Christopher Smith's film is a horror movie set during the mid-14th century plague that devastated Europe. It's a horror film by virtue of its treatment of paganism. Were it not a horror film, the village against which the knight Ulric (Sean Bean) launches a mini-crusade probably would be portrayed consistently as a utopian island of tolerance for many ways of knowing in a polluted sea of Christian intolerance. But because it is a horror film, the village's female ruler, Langiva (Carice von Houten) can be portrayed as just as vicious as Ulric's little band of secular inquisitors. They've heard rumors of a village that somehow has held the plague at bay, but allegedly at the cost of human sacrifice. They're guided to the place by Osmund (pre-stardom Eddie Redmayne), a monk recently freed from quarantine with an apparent clean bill of health. He's had enough of monastic life, however, and wants to run off with a local girl, Averill (Kimberly Nixon). Guiding Ulric to the mystery village will let Osmund keep a rendezvous with her, but it looks as if Averill is taken by local brigands whom Ulric's men barely fight off. Langiva's village looks like a welcome respite, even if it looks too clean and neat to be true to the experienced moviegoer's eye.
Sure enough, Langiva has drugged the wine she offers to Ulric's men and soon has them penned up for sacrifice -- unless they recant their Christian faith. She's not only as intolerant as her antagonists, but she has, if anything, less honor. When one of Ulric's men cracks and recants, she has her henchmen escort him away, only to execute him at a discreet distance from the village. What was the point of that but pure malevolence? Yet at the same time, there's a hint that Langiva has real power. She reveals to Osmund that she's recovered Averill's body, and later shows that she can resurrect the dead. And yet, unsurprisingly, something's not right about the revived girl. She can't talk and seems to have lost her mind. Convinced that she's suffering a fate worse than death, Osmund heartbrokenly restores her to the grave -- only for Langiva to torment him with the cruel truth. Of course she was a fraud all along and had simply pulled a Serpent and the Rainbow type stunt on Averill to impress her followers and Osmund. Averill had never actually died until her beloved killed her.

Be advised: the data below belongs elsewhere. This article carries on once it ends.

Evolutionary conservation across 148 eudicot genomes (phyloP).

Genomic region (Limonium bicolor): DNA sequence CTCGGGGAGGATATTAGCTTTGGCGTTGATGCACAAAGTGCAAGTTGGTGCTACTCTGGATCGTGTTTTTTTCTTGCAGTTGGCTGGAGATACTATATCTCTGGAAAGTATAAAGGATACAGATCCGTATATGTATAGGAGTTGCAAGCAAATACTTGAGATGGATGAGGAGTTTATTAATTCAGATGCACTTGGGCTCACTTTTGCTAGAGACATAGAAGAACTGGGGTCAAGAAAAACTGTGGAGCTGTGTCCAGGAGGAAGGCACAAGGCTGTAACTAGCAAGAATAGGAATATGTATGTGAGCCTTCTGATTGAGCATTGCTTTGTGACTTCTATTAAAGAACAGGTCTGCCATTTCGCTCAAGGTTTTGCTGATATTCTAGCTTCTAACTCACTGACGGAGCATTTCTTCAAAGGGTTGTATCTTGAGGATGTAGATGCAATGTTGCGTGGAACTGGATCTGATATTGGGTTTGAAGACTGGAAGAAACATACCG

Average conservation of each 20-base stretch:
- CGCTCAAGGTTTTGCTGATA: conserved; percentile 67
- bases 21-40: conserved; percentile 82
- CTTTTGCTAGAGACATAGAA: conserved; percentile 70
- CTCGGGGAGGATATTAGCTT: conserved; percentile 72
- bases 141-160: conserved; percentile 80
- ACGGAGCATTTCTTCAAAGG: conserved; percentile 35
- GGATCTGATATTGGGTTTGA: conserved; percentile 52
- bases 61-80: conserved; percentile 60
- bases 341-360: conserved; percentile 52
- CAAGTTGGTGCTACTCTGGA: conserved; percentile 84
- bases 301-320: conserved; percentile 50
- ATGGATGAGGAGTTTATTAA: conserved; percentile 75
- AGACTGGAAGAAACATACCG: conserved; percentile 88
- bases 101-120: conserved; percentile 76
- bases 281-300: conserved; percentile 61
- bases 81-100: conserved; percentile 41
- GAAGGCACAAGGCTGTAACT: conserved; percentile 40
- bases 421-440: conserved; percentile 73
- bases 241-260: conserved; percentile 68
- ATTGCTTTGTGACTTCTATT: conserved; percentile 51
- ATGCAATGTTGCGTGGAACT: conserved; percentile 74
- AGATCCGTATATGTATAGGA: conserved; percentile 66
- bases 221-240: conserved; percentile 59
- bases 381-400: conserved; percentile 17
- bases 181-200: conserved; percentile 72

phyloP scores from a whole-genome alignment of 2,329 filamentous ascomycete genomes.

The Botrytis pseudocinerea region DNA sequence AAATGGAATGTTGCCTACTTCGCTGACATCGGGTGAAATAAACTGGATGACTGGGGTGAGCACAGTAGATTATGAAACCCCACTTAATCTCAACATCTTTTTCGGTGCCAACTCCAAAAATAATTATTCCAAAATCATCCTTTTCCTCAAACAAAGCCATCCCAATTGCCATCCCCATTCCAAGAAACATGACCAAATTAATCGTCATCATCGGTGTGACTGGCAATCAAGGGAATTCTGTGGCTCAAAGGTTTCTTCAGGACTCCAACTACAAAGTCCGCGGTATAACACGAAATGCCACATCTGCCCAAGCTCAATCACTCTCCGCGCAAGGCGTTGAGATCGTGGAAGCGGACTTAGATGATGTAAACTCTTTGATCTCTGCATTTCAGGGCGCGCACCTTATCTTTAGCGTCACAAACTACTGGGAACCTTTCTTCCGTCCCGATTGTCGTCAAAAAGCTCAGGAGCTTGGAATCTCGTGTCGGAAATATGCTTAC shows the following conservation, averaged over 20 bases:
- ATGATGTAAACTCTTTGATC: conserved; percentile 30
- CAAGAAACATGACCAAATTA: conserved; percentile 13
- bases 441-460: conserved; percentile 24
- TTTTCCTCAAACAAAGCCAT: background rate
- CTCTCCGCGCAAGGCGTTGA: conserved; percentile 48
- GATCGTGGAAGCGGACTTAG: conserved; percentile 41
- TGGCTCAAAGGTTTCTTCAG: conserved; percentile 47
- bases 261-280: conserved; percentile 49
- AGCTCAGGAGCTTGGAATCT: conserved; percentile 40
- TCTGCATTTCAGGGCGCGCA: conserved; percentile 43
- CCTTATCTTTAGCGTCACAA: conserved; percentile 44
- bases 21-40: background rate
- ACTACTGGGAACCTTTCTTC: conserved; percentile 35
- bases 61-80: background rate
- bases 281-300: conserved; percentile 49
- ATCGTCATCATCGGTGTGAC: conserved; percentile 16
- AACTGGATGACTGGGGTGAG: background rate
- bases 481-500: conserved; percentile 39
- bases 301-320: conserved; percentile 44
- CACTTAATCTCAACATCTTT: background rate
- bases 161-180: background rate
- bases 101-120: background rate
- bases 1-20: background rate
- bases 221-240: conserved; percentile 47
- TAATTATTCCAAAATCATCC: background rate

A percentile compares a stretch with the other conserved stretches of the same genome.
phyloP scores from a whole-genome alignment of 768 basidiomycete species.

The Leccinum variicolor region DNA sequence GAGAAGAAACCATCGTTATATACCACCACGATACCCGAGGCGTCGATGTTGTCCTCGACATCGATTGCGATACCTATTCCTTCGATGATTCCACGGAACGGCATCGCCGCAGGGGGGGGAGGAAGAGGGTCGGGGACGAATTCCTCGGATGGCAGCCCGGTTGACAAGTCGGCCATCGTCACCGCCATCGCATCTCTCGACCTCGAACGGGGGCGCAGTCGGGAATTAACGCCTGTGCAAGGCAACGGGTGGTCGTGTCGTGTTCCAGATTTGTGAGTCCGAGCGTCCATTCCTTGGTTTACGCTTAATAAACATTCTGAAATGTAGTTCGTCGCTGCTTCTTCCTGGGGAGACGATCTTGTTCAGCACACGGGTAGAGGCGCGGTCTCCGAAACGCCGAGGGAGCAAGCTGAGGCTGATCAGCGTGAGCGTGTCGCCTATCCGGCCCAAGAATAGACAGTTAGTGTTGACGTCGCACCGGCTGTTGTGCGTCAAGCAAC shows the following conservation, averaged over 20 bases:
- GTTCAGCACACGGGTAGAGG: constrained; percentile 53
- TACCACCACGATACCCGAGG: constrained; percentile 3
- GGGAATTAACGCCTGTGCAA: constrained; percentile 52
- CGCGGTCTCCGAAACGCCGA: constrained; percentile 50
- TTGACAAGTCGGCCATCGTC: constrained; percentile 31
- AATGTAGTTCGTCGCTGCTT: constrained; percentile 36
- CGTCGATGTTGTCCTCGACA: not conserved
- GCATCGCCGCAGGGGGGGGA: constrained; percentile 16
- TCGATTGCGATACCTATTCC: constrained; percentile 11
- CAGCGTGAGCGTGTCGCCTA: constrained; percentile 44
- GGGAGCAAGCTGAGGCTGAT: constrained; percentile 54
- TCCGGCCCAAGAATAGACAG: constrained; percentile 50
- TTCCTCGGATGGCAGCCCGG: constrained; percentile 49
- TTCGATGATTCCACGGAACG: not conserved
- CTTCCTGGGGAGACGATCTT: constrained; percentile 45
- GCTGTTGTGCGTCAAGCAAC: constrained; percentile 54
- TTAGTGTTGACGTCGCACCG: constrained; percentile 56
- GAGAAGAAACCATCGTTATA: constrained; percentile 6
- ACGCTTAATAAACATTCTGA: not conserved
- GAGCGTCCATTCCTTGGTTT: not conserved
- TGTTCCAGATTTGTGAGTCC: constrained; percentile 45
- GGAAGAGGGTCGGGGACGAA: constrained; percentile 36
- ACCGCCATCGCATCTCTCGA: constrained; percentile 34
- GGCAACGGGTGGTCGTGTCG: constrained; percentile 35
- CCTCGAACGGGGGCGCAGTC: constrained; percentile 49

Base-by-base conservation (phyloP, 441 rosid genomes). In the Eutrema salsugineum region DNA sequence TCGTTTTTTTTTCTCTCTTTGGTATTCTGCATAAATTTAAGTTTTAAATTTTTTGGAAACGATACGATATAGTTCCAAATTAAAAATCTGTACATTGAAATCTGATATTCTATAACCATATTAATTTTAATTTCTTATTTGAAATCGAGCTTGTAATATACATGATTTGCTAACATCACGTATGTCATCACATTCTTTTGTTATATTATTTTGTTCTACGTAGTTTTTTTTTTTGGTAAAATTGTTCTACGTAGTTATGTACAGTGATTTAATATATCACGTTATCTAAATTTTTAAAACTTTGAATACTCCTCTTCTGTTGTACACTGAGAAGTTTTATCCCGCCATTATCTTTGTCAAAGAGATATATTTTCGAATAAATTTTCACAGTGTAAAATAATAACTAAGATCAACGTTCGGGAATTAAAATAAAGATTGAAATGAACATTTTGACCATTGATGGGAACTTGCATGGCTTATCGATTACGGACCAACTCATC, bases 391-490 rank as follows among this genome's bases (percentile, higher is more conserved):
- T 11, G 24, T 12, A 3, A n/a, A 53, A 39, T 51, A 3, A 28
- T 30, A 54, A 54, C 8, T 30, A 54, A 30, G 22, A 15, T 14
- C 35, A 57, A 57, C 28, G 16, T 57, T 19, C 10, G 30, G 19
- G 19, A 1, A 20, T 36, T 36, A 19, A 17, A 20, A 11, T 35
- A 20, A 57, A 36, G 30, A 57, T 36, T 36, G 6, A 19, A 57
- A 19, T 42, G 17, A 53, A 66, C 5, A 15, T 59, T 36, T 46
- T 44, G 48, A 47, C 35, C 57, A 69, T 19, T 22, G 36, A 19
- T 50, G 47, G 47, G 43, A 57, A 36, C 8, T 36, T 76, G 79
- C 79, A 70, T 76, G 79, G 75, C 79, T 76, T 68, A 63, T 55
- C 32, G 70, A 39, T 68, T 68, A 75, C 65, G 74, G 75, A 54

Needless to say, Osmund is a ready collaborator when Ulric finally makes his move, which proves surprising, plausible and cruelly vindictive. Earlier in the picture, he'd had to put down one of his own men who'd come down with the plague. Now, before Langiva has him quartered, the aspiring martyr reveals that he, too, has the plague -- and, presumably, so will much of the once-pristine village. Of course, this means that a lot of arguably innocent people are going to suffer, while Langiva herself manages to slink away to an unclear fate.
Perhaps there's a lesson to be learned here about the consequences of mutual intolerance, but because Black Death is a horror film it has the courage not to let anyone learn the lesson. Instead, the denouement shows Osmund as a remorseless, delusional witch hunter, torturing innumerable women, guilty or not, in pursuit of the elusive Langiva. I dig a bleak worldview like that, and the action and acting here weren't bad, either. It's no masterpiece by any stretch, but Smith's horror approach gives us probably the best possible Black Death that we could expect.